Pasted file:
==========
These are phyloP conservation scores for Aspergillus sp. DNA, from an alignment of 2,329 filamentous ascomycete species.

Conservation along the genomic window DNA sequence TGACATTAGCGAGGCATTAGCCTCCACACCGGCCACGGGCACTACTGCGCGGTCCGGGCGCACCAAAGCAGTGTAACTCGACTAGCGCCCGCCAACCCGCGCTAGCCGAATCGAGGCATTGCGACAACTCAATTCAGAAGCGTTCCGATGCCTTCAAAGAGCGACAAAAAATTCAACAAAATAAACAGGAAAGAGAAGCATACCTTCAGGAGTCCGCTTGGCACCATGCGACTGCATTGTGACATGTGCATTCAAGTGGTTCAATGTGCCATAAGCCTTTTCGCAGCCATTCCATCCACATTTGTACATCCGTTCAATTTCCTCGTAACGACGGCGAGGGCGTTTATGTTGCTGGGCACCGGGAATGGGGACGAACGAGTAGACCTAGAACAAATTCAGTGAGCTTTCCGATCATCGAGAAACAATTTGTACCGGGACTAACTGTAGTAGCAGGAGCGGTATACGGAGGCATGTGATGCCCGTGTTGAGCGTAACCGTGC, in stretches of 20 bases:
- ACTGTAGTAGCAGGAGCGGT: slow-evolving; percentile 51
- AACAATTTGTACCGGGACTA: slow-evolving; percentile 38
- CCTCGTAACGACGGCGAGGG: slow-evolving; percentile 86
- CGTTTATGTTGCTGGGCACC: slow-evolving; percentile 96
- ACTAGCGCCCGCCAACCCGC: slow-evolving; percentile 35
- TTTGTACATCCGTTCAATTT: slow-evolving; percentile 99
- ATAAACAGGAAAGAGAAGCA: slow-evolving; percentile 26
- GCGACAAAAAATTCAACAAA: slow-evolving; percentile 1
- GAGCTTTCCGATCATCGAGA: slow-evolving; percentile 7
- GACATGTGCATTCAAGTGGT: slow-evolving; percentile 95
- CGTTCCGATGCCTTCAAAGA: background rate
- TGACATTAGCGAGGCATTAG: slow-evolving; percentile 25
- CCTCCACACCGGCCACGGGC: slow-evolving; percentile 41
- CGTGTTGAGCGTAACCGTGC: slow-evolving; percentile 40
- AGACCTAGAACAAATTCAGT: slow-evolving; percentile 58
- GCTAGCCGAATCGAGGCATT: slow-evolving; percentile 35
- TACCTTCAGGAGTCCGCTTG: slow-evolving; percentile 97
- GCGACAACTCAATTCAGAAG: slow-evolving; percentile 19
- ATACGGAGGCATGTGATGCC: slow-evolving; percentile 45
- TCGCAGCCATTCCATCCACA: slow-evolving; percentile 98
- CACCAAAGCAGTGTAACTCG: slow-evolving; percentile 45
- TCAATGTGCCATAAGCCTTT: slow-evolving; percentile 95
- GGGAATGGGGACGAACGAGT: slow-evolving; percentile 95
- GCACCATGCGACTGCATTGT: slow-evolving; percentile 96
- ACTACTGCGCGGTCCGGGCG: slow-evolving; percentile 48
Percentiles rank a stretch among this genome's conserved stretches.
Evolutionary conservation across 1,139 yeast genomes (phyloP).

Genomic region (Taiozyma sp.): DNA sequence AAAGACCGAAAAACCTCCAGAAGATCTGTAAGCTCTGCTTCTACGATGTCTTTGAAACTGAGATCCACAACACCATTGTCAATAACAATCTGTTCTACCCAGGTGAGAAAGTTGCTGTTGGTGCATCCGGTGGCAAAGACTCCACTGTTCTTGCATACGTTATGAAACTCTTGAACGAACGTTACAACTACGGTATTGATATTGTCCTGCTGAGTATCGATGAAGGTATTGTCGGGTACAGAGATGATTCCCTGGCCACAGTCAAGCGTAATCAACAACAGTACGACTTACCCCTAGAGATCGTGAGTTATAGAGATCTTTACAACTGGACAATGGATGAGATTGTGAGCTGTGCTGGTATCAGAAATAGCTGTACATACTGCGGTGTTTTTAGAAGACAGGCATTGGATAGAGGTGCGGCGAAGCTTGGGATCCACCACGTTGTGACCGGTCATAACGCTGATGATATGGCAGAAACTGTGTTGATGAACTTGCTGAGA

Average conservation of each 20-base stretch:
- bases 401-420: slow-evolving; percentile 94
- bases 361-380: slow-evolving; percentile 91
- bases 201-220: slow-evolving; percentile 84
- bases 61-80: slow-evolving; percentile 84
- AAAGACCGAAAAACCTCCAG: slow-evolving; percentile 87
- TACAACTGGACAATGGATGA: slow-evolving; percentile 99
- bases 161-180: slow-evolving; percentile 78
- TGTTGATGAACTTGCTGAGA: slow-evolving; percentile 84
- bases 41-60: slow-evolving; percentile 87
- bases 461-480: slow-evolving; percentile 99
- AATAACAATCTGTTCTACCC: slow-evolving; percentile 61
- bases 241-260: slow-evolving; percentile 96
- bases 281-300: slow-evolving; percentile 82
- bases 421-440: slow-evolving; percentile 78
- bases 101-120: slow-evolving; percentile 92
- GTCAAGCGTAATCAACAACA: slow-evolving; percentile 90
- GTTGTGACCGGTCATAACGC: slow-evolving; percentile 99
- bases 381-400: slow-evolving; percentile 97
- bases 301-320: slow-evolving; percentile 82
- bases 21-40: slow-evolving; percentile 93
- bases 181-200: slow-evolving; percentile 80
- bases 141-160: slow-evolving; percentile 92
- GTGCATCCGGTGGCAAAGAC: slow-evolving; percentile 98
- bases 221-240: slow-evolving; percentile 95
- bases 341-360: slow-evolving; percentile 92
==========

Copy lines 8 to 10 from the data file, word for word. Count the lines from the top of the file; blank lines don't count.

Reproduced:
- TTTGTACATCCGTTCAATTT: slow-evolving; percentile 99
- ATAAACAGGAAAGAGAAGCA: slow-evolving; percentile 26
- GCGACAAAAAATTCAACAAA: slow-evolving; percentile 1